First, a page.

It’s hard to believe this as I write it, but it’s been almost two years since Gyrtle embarked on the next phase of her journey. The last time I wrote, I was looking for the right person to take over the care of my mom’s tiny house, and in August 2017, I transferred title to just that person.
The first time I heard from Brandon after posting my mom’s house for sale on Tiny House Listings, something clicked almost immediately. I received tons of emails in the first 24 hours of posting (an overwhelming amount, actually!), and started speaking to a few serious buyers. But something about Brandon’s message stood out. He had taken the time to read this blog, and he’d even watched my talk about tiny homes at Ignite Phx; beyond his own “passion for off the grid, green living, and leaving a small footprint,” Brandon resonated with my mom’s personal story and all the little details (and love) she put into building her home. The first time we spoke on the phone, the conversation was natural, friendly, honest, and practical. Brandon was my age, a creator, and he had been dreaming and planning for years to make his dream of living tiny come true.
All the little details started to add up, including the fact that Brandon already had a visit to Colorado planned in a few short weeks! We met in late August 2017 in Monument, CO where Brandon got to see the house in person for the first time. Afterward, we sat and chatted for almost two hours at Serrano’s, my favorite coffee shop in the area (an old favorite of my mom’s, too), and the next day we agreed to a sale price. We took care of the paperwork that very day, and I handed over the keys.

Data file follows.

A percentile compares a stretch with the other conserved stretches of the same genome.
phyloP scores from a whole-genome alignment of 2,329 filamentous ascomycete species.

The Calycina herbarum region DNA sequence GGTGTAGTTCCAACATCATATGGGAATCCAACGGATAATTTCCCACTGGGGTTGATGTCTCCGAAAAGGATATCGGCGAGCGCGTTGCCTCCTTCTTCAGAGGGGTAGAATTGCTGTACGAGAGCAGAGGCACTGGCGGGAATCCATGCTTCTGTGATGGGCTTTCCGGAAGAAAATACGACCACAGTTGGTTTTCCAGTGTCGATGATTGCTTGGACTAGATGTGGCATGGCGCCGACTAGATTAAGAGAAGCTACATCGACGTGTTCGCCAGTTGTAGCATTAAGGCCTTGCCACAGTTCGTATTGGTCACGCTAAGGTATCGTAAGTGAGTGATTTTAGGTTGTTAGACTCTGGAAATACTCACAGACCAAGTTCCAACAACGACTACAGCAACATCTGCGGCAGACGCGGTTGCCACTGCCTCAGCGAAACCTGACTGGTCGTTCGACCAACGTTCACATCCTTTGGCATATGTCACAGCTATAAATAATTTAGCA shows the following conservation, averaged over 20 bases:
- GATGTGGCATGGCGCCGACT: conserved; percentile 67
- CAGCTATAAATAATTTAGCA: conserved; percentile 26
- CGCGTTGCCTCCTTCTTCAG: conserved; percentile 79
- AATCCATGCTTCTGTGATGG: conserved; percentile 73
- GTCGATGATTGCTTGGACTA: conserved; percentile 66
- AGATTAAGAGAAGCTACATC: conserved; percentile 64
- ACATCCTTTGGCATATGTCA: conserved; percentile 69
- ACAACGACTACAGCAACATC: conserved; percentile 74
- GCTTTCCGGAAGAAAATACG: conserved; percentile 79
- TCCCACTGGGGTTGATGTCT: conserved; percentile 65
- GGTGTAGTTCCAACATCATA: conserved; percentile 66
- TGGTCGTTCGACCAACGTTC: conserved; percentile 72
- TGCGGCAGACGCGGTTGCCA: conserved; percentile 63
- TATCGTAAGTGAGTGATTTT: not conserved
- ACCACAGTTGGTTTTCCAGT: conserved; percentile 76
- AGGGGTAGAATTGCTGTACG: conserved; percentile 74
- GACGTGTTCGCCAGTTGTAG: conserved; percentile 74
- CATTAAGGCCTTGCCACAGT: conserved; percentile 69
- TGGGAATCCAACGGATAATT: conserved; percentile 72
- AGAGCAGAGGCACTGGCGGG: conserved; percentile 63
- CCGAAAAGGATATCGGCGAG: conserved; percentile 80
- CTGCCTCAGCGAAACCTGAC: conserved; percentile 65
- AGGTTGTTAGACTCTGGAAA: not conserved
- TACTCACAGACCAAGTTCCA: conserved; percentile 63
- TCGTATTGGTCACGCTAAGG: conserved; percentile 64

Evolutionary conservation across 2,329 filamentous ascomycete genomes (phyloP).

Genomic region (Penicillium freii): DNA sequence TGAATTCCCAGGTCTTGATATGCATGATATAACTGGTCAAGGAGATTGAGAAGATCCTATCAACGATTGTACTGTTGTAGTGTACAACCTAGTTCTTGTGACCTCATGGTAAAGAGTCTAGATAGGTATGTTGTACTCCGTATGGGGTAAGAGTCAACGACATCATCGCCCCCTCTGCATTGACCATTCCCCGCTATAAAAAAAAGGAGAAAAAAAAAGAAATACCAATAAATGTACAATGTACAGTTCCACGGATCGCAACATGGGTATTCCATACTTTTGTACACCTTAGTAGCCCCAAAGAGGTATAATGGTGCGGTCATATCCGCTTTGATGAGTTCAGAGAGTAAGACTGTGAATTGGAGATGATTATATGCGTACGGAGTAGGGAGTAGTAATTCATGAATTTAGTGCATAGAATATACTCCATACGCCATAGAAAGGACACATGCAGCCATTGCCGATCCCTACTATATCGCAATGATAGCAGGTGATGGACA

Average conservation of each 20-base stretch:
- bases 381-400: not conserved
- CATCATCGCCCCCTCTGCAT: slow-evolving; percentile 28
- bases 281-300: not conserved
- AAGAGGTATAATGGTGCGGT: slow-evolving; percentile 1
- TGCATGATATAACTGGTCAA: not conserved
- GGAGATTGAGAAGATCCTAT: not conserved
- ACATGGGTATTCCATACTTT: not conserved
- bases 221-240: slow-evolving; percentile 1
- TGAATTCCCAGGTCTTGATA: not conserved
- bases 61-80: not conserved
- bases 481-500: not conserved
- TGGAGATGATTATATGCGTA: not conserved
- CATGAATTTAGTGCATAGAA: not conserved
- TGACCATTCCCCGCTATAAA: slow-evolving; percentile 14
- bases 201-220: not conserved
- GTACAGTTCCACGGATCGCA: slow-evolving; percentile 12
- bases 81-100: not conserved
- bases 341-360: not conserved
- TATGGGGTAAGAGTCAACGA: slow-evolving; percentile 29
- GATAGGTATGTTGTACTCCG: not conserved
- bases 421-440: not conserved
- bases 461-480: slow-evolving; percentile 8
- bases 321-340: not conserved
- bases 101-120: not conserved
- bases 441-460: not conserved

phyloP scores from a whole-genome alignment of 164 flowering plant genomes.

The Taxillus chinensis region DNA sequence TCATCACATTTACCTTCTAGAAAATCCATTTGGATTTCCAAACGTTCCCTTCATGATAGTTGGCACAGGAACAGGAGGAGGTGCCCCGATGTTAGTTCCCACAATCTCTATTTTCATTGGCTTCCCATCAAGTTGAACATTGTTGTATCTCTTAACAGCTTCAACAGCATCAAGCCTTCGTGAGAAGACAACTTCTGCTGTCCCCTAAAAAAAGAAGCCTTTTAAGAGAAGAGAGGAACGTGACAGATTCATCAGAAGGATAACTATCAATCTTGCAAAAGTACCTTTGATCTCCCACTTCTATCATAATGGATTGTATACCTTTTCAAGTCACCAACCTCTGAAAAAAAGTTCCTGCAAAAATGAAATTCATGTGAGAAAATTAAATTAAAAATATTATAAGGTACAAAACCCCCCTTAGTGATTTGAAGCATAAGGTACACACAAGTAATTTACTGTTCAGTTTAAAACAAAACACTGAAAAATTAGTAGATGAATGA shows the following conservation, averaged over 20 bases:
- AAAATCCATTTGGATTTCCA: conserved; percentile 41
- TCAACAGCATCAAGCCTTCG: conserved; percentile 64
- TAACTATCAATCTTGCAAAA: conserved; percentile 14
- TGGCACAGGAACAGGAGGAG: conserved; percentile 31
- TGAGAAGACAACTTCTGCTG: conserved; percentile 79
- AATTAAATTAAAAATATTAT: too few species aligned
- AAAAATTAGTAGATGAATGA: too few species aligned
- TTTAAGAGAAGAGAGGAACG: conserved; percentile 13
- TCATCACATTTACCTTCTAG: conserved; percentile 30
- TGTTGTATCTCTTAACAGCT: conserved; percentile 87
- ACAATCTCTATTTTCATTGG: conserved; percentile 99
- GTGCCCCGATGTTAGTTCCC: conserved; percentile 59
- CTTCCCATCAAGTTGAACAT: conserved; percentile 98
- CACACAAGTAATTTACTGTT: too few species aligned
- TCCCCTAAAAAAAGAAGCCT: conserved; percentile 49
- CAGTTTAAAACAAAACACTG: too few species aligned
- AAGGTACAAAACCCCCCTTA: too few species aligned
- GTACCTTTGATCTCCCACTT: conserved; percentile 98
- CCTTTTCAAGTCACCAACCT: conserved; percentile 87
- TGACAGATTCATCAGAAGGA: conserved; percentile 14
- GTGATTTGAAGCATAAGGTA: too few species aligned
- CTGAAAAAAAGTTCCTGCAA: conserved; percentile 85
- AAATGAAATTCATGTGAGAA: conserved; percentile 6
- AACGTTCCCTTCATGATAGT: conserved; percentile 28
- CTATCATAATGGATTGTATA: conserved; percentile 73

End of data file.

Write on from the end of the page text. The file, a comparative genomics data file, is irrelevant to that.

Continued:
Brandon easily arranged transport with Uship within a few days, and by September 1, 2017, Gyrtle was on her way to the friend’s farm in Richmond, VA where Brandon had arranged to make his home. She looked beautiful in his care from the start.
In the two years since selling my mom’s tiny house, I’ve kept this story close to my heart, watching Brandon and Gyrtle’s story start to unfold. Now, it’s time for him to take up the telling. I’ll be transitioning this blog to his ownership soon, so he can keep my mom’s story alive with chapters of his own.
Thank you all so much for riding with me and my mom the past 7 years. Until we meet again…
I wrote the below in response to a question in the Tiny House People Facebook group: “How do I get a title for my tiny home?” I hadn’t yet captured a clear record of each step it took for me to get to this point in Gyrtle’s journey and what I learned along the way, so I figured I’d post my full comment here to help other people who may have the same question.